Smart network pros look for dark fiber, or optical fiber that's been laid in the ground by a network provider but has not been activated because of lack of demand. Iowa Health System has taken advantage of dark fiber in several instances as it has built out its network.

"There are some great opportunities," Grosser said. "Telecom providers have been very proactive, putting in dark fiber next to freeways. We have been able to get very close to a location with dark fiber and then just have to do the last mile."

In locations where it's not practical or too expensive to use optical fiber, a point-to-point microwave link can be a good solution. For example, Iowa Health has deployed several Trango Systems Inc. microwave links at speeds up to 400 Mbps. At NorthShore, a microwave link was deployed to bridge a 30-foot gap between two buildings where a fiber connection was not practical, according to Smith.

It's also a good idea to scan the horizon for funding sources, particularly in the wake of the American Recovery and Reinvestment Act (ARRA). Iowa Health has benefitted from the ARRA-sponsored Broadband Technology Opportunity Program to the tune of $19 million, with $9 million in cash and network value provided by Iowa Health. In addition, Iowa Health is benefiting from the Rural Health Care Pilot Program, which offers $7.8 million in funds against $1.3 million provided by Iowa Health.

It may be impractical to connect all nodes with a redundant fiber network. In those instances, the lower cost of a network service, such as AT&T’s OPT-E-MAN, might prove a good choice. NorthShore is using OPT-E-MAN to connect some 40 office buildings at speeds up to 10 Mbps and relying on Comcast Business Internet for backup.

Farther afield, NorthShore is linking 25 independent doctors’ offices through the public Internet but giving them encrypted links via Citrix Systems Inc. virtual workstations and a virtual private network (VPN) connection.

Managing fiber network outages, throughput

Optical fiber may meet the key requirements for speed but, for reliability, a ring topology is critical. The Iowa Health Network suffers, on average, 15 cable cuts per year, according to Iowa Health’s Langenstein. The breakages are not just from backhoes -- more often, rodents and errant shotgun blasts are the culprits, he said.

However, service providers are not immune from outages, either. AT&T was responsible for a lost OS-48 equipment malfunction that resulted in loss of connectivity between all points on the ring, according to Neal at OSUMC.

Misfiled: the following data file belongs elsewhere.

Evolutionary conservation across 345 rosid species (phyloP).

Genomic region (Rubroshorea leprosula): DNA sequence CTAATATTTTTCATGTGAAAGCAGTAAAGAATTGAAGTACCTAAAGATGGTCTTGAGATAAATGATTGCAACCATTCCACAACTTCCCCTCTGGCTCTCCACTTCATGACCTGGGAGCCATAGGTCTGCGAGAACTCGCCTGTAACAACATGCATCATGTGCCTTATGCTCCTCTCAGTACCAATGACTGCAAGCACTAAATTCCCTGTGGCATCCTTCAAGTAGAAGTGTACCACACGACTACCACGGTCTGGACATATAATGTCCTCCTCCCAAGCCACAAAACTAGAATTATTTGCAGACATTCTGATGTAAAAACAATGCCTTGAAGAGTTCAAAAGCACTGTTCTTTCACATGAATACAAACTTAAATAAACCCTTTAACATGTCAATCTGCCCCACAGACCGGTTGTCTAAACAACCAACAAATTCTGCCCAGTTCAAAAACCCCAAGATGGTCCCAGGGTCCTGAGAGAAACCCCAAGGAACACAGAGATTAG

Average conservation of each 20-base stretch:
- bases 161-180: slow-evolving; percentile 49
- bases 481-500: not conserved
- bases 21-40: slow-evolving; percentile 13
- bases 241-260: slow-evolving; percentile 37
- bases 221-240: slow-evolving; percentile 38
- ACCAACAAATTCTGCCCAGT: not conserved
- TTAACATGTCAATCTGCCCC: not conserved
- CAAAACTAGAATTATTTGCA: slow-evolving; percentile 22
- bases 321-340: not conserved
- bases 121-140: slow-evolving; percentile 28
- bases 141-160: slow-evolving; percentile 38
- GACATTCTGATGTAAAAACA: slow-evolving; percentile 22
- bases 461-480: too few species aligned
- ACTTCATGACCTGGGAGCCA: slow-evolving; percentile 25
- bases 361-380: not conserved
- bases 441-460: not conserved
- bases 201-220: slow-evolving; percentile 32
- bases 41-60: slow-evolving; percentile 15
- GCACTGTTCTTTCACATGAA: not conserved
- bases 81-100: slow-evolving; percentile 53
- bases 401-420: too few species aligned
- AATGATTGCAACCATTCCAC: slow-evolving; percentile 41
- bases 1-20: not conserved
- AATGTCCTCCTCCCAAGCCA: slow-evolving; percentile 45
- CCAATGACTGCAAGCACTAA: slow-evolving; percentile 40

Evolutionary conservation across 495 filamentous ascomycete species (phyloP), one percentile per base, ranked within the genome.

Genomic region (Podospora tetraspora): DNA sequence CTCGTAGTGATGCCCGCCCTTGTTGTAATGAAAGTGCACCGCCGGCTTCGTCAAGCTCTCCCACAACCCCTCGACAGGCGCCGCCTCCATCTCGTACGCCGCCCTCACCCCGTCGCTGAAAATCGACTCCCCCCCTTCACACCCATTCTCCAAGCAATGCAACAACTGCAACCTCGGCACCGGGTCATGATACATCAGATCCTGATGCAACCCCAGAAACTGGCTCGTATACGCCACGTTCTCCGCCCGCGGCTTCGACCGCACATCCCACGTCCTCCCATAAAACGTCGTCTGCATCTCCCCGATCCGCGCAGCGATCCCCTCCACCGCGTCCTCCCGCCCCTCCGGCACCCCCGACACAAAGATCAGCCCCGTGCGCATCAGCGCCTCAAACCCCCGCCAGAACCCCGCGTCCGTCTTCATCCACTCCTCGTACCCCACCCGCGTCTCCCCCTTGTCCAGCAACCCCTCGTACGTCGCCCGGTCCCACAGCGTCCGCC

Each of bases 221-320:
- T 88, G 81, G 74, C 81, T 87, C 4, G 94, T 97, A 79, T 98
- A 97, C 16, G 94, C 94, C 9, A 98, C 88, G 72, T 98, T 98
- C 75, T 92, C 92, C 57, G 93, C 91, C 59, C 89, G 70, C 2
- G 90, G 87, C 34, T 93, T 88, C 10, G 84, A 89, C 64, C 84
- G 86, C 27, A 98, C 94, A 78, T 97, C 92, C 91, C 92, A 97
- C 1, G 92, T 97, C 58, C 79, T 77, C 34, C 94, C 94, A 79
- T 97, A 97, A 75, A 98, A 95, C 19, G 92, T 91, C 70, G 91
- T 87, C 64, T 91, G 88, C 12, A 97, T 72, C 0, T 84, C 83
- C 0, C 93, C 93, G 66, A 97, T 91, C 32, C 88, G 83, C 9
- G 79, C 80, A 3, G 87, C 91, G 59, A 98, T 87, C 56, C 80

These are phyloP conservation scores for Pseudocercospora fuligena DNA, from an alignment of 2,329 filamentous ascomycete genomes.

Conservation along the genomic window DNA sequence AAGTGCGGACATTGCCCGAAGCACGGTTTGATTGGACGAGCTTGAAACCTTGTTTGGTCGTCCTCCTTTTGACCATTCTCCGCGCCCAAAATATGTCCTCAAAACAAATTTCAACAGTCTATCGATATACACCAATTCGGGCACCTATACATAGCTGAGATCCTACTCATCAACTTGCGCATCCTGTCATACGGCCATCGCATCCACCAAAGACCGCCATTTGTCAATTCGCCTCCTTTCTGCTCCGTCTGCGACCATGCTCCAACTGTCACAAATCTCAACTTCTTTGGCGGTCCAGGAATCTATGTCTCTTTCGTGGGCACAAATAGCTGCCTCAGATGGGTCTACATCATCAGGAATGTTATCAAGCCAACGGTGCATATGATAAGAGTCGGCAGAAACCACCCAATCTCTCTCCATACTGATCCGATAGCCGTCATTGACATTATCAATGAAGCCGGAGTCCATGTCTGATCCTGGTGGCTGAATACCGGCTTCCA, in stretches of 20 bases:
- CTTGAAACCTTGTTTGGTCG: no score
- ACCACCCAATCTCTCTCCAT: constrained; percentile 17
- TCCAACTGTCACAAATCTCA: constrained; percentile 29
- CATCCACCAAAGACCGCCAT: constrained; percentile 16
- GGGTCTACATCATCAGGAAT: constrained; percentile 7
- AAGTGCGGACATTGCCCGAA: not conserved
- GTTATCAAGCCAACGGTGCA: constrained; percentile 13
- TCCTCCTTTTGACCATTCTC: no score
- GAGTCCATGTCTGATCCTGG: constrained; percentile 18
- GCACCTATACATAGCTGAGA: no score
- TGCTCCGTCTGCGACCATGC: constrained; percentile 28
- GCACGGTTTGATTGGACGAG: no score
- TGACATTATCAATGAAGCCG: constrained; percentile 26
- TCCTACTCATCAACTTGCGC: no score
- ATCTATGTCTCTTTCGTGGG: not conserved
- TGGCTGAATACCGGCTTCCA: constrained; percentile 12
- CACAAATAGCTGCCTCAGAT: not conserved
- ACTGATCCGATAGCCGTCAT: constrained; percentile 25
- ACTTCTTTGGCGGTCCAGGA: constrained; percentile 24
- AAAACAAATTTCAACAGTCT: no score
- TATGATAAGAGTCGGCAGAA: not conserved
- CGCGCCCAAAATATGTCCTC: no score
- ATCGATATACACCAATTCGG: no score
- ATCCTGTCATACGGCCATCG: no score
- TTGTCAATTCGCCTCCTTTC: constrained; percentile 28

To assure high performance, meanwhile, it’s necessary to watch for bottlenecks by monitoring traffic. Langenstein uses a variety of network monitoring tools, including Ipswitch Inc.'s WhatsUpGold as well as tools from SolarWinds Inc. At OSUMC, Neal uses CA Technologies’ NetQoS tools to monitor all legs of the network.

What's next for wide area network (WAN) optimization

With a reliable high-speed network in place, what’s next? Neal is working on a scheme to segment his network according to usage, providing different levels of security as needed.

"We're starting to look at the use of VLANs [Virtual Local Area Networks]. We have requests to carve out pieces of the network and partition them off to make them more secure -- like where credit cards are taken for transactions," Neal said.

He plans to implement Multiprotocol Label Switching to create "little tunnels" that are protected from the rest of the network, with enough bandwidth and security to handle credit card payments. Neal is also planning to implement Cisco Nexus switches -- multiprotocol switches that can handle a variety of traffic, including traffic for data center storage area networks.

Langenstein is upgrading Iowa Health System’s Coarse Wave Division Multiplexing to the higher-performance dense wave division multiplexing, or DWDM. With 10 Gbps speeds currently in the backbone, Iowa Health will start at 30 Gbps with DWDM and go higher as bandwidth needs demand, Langenstein said. And he will continue to implement redundant links. "It's almost a mesh-type environment. There are lots of alternate paths," he said.

Also on the horizon at Iowa Health is a grant-funded foray into Wi-Max technology to connect not only hospitals but community colleges, police stations and public libraries.

Stan Gibson is a Boston-based contributing writer. Let us know what you think about the story; email editor@searchhealthit.com.

This was first published in May 2011